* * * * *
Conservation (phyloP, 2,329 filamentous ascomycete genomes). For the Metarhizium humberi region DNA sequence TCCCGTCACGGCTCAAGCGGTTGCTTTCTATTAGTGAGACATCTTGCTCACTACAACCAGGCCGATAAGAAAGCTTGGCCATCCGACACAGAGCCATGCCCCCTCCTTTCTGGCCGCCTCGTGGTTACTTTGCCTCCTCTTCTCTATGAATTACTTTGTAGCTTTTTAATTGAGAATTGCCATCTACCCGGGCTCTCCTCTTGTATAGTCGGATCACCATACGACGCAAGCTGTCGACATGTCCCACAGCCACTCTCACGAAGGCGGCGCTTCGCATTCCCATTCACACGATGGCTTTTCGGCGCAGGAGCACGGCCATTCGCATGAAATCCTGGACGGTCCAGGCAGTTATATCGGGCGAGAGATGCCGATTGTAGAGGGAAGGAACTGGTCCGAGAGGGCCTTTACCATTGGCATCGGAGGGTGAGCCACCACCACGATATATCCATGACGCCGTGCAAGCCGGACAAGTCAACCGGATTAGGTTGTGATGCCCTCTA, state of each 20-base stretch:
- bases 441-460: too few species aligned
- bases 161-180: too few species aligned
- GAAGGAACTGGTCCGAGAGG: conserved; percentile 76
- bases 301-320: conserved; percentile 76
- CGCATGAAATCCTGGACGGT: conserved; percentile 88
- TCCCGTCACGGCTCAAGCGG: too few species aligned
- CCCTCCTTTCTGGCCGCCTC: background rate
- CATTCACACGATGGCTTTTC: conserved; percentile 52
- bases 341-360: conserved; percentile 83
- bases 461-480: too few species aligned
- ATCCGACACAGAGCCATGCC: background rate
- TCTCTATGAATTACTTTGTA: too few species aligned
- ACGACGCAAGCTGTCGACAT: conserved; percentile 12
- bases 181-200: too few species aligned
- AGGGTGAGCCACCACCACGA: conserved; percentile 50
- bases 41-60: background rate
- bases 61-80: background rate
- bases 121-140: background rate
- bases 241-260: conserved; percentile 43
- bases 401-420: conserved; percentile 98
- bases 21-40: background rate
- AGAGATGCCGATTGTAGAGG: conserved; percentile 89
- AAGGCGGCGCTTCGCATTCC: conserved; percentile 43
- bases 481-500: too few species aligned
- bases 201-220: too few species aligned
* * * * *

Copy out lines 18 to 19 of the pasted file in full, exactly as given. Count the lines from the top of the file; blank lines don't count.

- bases 61-80: background rate
- bases 121-140: background rate